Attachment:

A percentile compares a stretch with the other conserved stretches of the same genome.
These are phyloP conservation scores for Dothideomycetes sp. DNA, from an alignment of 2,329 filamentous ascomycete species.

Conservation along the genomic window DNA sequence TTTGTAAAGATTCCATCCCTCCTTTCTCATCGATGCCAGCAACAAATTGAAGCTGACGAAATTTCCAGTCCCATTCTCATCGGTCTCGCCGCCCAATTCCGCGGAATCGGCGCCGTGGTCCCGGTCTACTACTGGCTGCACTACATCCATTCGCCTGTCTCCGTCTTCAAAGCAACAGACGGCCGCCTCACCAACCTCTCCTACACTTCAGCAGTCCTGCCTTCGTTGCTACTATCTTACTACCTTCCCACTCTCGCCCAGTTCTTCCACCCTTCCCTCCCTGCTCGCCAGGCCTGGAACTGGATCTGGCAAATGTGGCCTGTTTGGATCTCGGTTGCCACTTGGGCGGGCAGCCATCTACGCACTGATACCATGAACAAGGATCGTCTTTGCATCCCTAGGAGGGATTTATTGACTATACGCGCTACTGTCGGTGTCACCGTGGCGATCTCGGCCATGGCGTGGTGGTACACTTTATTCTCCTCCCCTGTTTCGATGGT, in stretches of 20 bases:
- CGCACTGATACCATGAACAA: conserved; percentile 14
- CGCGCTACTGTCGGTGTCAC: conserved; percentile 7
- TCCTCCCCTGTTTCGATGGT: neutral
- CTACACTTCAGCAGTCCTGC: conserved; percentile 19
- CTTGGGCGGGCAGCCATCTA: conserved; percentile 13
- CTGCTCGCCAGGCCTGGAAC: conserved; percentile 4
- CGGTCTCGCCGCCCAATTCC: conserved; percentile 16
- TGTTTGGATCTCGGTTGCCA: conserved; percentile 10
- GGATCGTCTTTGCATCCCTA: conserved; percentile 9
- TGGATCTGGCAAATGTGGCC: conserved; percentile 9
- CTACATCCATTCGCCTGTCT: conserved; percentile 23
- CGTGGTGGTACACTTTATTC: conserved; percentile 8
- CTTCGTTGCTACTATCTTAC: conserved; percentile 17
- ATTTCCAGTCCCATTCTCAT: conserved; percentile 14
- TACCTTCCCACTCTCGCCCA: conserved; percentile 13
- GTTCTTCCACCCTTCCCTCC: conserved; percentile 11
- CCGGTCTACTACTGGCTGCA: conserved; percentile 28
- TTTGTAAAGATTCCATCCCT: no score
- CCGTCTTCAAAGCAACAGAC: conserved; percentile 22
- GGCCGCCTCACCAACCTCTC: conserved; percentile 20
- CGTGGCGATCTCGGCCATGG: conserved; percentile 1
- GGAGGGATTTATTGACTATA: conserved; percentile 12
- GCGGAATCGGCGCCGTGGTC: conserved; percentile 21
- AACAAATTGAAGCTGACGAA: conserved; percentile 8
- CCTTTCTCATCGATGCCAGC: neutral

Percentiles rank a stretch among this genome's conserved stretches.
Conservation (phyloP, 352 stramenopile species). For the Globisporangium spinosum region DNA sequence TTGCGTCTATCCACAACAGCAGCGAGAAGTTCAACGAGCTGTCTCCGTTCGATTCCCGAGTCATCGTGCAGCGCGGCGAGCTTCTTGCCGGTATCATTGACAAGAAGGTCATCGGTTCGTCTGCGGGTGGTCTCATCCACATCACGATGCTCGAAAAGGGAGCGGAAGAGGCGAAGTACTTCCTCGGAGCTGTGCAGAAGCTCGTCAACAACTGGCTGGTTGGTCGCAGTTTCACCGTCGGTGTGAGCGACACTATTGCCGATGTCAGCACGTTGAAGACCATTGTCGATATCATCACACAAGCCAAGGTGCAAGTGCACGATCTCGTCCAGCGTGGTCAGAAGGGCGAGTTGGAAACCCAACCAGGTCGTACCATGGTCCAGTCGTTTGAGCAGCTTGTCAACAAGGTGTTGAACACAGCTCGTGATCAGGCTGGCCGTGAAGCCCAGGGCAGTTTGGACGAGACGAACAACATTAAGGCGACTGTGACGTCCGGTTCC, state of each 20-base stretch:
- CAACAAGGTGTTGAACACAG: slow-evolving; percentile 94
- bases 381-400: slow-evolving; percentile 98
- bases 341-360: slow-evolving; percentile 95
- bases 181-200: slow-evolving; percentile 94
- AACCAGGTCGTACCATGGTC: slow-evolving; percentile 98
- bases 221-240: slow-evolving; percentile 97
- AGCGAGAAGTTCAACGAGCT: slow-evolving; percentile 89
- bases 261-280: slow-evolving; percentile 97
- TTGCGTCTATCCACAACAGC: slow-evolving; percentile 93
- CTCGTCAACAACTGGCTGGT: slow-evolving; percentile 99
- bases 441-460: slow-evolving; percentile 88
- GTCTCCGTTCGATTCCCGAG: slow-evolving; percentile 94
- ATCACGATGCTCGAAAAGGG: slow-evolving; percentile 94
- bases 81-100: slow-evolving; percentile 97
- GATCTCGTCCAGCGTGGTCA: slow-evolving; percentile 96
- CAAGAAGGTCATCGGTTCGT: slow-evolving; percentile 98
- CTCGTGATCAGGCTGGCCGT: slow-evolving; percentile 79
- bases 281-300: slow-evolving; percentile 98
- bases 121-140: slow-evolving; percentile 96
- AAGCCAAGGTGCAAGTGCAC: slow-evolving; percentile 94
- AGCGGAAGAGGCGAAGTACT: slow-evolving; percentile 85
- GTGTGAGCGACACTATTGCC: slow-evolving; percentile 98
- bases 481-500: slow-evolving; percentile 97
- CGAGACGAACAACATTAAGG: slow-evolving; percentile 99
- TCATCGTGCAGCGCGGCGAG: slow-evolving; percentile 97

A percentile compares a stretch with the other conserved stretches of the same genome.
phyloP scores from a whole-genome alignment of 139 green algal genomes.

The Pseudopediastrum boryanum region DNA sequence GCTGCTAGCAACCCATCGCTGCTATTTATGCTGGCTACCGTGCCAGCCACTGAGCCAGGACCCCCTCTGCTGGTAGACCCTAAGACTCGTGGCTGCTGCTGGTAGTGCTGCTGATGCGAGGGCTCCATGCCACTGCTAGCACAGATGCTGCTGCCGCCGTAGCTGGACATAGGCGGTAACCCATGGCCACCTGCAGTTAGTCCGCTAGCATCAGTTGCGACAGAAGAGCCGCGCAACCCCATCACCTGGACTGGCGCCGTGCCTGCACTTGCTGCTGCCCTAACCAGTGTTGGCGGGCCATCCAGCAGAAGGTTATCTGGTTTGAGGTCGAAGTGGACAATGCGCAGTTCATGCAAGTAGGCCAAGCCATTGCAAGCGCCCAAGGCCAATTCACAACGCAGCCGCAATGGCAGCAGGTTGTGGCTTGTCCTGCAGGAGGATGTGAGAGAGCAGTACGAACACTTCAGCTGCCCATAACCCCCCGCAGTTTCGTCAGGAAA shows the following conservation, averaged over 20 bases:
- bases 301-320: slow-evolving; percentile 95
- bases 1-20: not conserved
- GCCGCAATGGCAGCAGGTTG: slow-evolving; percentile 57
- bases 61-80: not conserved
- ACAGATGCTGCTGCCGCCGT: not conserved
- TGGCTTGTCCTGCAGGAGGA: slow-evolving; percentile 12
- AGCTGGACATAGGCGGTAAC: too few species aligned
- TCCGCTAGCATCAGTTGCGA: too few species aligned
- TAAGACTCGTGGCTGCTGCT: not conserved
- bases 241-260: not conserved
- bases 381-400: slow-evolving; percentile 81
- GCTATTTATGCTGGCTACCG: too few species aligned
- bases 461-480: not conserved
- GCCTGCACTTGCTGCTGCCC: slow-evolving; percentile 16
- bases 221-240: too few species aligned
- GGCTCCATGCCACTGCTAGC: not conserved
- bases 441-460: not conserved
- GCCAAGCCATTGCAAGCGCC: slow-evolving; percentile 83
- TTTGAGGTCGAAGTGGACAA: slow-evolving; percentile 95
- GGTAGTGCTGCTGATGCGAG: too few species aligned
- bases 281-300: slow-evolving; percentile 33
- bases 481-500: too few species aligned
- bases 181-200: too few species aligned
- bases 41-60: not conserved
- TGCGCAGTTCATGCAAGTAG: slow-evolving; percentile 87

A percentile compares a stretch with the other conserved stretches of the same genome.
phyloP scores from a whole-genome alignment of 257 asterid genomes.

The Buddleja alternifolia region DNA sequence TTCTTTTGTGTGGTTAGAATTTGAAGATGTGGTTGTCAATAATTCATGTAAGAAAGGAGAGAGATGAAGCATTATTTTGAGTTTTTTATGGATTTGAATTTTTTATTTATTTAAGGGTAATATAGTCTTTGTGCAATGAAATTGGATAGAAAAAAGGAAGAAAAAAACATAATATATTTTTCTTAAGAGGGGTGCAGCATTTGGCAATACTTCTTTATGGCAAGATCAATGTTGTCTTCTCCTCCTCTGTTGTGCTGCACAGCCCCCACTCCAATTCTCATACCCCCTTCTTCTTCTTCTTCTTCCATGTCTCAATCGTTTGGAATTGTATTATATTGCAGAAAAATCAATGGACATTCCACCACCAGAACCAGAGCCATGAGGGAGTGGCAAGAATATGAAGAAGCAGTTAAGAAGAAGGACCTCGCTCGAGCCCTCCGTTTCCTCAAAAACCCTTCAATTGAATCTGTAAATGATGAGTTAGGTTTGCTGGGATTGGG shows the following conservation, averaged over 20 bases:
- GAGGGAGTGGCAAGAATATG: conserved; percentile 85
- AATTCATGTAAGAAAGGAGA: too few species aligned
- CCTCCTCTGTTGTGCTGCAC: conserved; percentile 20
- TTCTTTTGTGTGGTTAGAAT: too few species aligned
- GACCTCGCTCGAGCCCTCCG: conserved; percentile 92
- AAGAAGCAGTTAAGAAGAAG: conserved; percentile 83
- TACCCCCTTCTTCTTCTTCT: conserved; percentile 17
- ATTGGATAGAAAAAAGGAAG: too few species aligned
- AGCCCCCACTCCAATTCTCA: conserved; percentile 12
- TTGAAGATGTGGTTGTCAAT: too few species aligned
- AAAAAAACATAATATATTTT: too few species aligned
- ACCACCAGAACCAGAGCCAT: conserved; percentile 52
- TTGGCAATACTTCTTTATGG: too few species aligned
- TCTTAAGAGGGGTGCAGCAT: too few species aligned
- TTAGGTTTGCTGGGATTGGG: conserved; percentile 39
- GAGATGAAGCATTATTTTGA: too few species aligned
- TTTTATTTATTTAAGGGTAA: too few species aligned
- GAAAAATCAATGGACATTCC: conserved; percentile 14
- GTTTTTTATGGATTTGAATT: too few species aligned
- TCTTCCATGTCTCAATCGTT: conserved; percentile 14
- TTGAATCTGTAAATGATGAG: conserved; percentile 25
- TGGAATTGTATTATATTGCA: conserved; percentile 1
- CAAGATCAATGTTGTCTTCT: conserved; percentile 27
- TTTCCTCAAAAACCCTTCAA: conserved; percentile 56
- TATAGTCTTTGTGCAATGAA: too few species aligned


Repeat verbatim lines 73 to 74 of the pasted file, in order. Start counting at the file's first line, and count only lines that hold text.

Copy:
- bases 221-240: too few species aligned
- GGCTCCATGCCACTGCTAGC: not conserved